It sounds like research that doesn't have much more of a practical application than making people say "neat," but chemists at UC Irvine have figured out a way to unboil egg whites—turning them from a solid back into a liquid—and the process behind it promises to help lower the production cost of cancer drugs and other expensive medications.
The act of unboiling an egg that spent 20 minutes in hot water is actually just a fun way to show off just how powerful this new process can be. On a more practical level, it means that scientists can use and recycle molecular proteins that have a tendency to "misfold" into tiny shapes and structures when produced that actually make them unusable. In laymen's terms, the proteins scientists produce in a lab often end up like the spongy white material in a hard-boiled egg, when researchers actually need it to be more of a liquid like in a raw egg.
The new process certainly sounds complicated:
To re-create a clear protein known as lysozyme once an egg has been boiled, he and his colleagues add a urea substance that chews away at the whites, liquefying the solid material. That's half the process; at the molecular level, protein bits are still balled up into unusable masses. The scientists then employ a vortex fluid device, a high-powered machine designed by Professor Colin Raston's laboratory at South Australia's Flinders University. Shear stress within thin, microfluidic films is applied to those tiny pieces, forcing them back into untangled, proper form.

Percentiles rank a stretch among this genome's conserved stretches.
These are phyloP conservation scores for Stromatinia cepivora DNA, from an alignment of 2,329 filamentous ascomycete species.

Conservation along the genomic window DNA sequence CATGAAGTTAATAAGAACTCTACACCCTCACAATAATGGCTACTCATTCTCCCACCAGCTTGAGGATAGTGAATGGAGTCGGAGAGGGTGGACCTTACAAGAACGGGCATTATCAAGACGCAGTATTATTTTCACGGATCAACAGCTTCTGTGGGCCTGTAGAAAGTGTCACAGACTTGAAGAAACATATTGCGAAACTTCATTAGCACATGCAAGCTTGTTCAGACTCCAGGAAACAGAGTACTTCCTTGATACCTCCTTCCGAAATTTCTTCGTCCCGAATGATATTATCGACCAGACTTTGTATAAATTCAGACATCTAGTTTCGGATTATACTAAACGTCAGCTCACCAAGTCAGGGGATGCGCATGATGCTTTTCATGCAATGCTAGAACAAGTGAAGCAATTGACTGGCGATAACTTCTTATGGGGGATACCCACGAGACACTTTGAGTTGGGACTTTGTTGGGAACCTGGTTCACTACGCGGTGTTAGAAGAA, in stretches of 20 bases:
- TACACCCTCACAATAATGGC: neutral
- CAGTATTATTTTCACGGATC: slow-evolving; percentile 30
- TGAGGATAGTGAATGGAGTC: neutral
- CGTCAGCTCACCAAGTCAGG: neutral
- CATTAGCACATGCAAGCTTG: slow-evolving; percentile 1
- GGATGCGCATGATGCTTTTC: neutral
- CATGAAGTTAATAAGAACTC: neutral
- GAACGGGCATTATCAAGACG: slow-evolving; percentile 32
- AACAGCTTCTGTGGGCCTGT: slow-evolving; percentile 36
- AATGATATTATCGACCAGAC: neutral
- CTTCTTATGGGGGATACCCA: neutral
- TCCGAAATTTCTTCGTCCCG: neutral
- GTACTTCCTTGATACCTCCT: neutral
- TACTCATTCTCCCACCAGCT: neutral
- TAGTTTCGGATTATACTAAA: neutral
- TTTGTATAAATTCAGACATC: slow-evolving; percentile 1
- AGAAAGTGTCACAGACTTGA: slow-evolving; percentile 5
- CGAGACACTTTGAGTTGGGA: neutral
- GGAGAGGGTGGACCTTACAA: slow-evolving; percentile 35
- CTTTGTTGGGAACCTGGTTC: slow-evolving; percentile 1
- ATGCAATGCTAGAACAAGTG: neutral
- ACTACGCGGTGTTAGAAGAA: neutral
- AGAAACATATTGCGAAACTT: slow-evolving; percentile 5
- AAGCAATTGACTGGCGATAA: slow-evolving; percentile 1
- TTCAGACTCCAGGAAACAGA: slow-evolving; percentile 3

But compared to older and more expensive methods that take up to four days to complete, the new process takes just minutes to untangle the proteins. This time-saving process could both simplify and streamline the creation of specific proteins that many cancer drugs rely on, allowing them to simply be recycled from other more common sources. And if pharmaceutical companies are able to produce these drugs faster and cheaper, it hopefully means they would then pass the savings onto cancer patients dependent on those medications. [UC Irvine via Popular Science via Technabob]